From the NASA Explore newsletter:
On Monday, Dec. 9, NASA Administrator Jim Bridenstine showed off the Space Launch System’s 212-foot-tall rocket core stage that will send our first Artemis mission to space. The core stage, built at America’s “Rocket Factory” – NASA’s Michoud Assembly Facility – in New Orleans, is the largest we have produced since the Apollo Program.
The milestone marks a new chapter in the Artemis story as we work to land the first woman and the next man on the Moon by 2024.
Fifty years after the Apollo program propelled the first humans to the Moon, NASA’s Artemis program is a plan to return us to the Moon. This time, we will stay, in orbital and surface outposts. The knowledge and resources gained in these outposts will fuel humankind’s next giant leap – sending astronauts to Mars.
NASA programs spin off technologies that enter and improve our Earthbound lives. I believe the Artemis program will spin off space mining, space manufacturing, and other technologies that will support America’s capabilities to develop and implement scalable and sustainable space-based solar power.
As Citizens for Space Based Solar Power readers know, I believe that space-based solar power is the only viable replacement for fossil fuels that will supply global energy needs as we move into the 22nd century and beyond.
Forty-seven years ago today, Neil Armstrong and Buzz Aldrin spent about two-and-a-half hours on the surface of another world. This video begins with Neil stepping off the Lunar Module for the first time, and goes on to show the entire historic EVA.
Will an American spacecraft ever carry another American beyond the surly bonds of Earth?
“A Beautiful Planet is a breathtaking portrait of Earth from space, providing a unique perspective and increased understanding of our planet and galaxy as never seen before.”
This amazing look at our planet and life aboard the ISS is narrated by Jennifer Lawrence. She said, “I love space. I love anything that has to do with space.”
Maybe Jennifer could help to inspire new generations of citizens to help lead the USA in transitioning to space-based energy and becoming a truly spacefaring nation, once again.
For more videos, information about this film and how to get tickets, visit the website abeautifulplanet.imax.com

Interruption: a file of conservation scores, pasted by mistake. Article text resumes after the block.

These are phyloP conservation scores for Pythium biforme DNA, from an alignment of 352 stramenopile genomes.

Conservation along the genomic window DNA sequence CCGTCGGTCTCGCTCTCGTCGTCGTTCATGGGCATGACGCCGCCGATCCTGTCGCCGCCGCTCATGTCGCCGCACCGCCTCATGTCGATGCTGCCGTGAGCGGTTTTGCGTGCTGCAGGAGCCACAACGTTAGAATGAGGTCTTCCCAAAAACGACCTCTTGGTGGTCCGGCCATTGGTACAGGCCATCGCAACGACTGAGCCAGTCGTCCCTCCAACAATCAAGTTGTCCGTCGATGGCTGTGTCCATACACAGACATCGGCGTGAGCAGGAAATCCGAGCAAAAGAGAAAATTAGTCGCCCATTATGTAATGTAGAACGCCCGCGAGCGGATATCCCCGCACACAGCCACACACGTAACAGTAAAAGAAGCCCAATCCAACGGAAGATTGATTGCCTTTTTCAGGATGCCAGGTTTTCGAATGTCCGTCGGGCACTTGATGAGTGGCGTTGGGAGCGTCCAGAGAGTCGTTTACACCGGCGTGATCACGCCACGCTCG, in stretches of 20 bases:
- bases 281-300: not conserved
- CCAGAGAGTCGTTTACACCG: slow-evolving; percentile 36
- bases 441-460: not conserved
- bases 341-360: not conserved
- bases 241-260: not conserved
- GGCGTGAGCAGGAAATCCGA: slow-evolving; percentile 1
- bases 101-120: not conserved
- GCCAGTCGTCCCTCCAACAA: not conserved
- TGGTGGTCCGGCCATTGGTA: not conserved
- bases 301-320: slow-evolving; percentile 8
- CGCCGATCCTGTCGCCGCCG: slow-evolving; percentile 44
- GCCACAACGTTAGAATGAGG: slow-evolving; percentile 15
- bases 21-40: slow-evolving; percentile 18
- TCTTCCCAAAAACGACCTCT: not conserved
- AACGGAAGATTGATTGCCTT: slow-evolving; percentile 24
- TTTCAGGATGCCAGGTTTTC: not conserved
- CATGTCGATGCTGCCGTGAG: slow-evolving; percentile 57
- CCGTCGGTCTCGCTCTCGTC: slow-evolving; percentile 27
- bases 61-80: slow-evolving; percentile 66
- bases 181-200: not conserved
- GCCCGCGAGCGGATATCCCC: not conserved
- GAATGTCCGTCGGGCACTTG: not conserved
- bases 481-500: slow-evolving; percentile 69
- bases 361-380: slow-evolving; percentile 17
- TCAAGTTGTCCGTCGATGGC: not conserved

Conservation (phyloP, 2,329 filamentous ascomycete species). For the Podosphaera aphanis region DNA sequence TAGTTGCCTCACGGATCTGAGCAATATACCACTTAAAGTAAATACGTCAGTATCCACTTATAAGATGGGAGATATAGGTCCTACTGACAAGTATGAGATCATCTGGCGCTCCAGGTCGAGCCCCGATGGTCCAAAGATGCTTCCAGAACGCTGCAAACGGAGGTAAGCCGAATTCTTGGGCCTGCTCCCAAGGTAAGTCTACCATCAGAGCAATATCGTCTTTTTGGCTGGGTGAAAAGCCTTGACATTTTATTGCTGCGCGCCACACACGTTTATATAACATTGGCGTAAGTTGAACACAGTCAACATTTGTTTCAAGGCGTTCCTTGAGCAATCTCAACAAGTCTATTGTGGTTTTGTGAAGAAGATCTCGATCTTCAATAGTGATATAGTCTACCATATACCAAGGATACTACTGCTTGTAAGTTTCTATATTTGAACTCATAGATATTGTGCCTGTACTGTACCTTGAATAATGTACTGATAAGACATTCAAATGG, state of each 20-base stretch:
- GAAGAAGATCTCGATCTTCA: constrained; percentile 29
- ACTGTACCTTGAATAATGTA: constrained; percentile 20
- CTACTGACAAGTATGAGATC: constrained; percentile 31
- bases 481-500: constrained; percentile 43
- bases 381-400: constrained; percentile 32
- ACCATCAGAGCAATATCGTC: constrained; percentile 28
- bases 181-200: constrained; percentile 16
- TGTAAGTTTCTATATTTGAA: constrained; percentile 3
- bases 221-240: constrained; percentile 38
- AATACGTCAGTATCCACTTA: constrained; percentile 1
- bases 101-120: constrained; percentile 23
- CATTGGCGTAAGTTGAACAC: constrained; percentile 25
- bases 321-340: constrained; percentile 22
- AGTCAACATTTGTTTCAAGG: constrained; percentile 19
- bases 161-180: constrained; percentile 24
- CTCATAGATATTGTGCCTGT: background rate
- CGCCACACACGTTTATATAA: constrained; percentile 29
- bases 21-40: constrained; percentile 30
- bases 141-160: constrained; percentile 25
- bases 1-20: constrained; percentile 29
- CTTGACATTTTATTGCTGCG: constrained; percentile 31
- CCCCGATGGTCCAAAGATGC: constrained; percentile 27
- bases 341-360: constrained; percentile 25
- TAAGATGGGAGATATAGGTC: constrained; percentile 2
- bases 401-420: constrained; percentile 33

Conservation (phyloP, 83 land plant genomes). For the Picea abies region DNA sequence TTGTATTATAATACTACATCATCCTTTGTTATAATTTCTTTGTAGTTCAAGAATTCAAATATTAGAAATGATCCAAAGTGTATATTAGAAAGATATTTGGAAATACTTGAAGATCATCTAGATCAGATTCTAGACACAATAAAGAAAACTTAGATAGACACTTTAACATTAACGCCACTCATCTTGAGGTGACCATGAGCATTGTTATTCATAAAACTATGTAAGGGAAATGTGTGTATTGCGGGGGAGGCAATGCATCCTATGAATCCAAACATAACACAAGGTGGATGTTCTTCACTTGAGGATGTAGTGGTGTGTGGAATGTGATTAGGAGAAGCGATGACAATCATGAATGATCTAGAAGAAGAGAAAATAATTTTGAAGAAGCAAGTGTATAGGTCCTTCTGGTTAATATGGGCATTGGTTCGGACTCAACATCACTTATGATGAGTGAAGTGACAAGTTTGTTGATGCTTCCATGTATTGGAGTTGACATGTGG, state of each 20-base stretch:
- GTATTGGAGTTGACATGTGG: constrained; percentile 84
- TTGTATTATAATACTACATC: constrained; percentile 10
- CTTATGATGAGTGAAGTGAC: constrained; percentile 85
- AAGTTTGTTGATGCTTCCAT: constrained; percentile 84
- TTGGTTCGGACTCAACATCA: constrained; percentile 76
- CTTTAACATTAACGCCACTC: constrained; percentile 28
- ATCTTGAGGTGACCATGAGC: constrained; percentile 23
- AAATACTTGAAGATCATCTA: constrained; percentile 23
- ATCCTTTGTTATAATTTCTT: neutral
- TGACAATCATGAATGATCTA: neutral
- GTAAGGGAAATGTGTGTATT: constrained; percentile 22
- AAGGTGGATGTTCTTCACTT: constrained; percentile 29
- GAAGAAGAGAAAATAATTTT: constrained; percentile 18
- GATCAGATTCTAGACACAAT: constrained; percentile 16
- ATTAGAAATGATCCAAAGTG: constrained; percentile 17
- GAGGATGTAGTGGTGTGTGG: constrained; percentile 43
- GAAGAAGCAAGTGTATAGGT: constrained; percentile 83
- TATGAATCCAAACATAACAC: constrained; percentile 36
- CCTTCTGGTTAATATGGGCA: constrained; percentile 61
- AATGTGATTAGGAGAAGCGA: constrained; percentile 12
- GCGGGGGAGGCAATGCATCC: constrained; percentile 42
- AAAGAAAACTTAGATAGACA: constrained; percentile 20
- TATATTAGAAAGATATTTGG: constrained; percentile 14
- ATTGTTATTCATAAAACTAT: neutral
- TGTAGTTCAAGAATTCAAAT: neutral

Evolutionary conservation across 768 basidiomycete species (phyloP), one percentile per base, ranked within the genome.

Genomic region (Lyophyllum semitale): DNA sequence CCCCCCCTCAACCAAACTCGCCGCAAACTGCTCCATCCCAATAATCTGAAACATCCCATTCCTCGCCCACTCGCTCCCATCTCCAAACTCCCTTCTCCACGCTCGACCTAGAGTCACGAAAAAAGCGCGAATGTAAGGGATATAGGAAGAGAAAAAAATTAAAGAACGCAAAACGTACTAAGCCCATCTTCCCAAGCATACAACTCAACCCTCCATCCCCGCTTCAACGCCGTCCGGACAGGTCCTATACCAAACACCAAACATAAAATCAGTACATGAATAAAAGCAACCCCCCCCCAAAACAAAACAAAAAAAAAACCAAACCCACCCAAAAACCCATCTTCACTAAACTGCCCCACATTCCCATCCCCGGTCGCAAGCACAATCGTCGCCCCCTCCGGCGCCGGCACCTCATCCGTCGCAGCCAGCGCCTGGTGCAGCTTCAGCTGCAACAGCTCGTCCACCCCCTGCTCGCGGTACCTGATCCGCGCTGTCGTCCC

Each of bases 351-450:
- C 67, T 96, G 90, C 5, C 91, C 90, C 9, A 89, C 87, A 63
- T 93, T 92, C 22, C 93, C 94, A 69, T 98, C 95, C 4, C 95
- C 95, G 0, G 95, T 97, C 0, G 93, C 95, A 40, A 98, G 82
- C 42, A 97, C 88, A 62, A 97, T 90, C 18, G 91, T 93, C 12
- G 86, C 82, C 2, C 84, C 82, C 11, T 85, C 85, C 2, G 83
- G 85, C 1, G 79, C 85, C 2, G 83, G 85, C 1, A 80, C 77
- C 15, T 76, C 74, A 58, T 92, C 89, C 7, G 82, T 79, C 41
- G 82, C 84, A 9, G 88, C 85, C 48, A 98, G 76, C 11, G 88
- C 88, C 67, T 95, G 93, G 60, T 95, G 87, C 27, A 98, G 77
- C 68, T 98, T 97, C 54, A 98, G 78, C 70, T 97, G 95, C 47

On March 2, 2016, the Secretary of Defense, Secretary of State, and USAID director held a competition to uncover the very best ideas for improving planet Earth. Of over 500 ideas submitted, six teams were selected to present their vision for the future. The Space Solar Proposal Team won four of seven awards: Innovation, Presentation, Collaboration, People’s Choice.
Here is the winning D3 Space Solar Proposal (D3SSP) Presentation, presented by Dr. Paul Jaffe, Electronics Engineer and Integration and Test Section Head, U.S. Naval Research Laboratory:
Learn more about this winning proposal at the D3SSP website. There, you will be able to read about:
- Problem Background & Potential Impact
- The Big Idea
- Ideal End State
- Five Critical Next Steps
- Proposed Metrics
- Resource Requirements
- The Proposal Team
You can also join in the discussion on the D3 Space Solar Proposal Public Group on Facebook.
I came across this recent TED Talk and the presenter eloquently summarized, in so many words, why it would be prudent for humankind to begin an earnest effort to make space-based solar power a reality. He believes that humans are highly intelligent and innovative, enough to solve the problem of over-exceeding the planet’s carrying capacity with no sign of recognition that infinite growth is a myth, a pipe dream.
According to Gilding, the only thing humankind lacks to begin solving this problem is a truly major worldwide financial crisis . . . the kind that could be precipitated by the collapse of today’s oil and coal industries. Are we, as card-carrying members of humankind, so focused on our own navels—so not nearly as advanced as we think we are—that we need a massive, painful crisis for motivation?
Why not just skip the crisis and start solving our problems now? Sounds like a better plan to me. What do you think?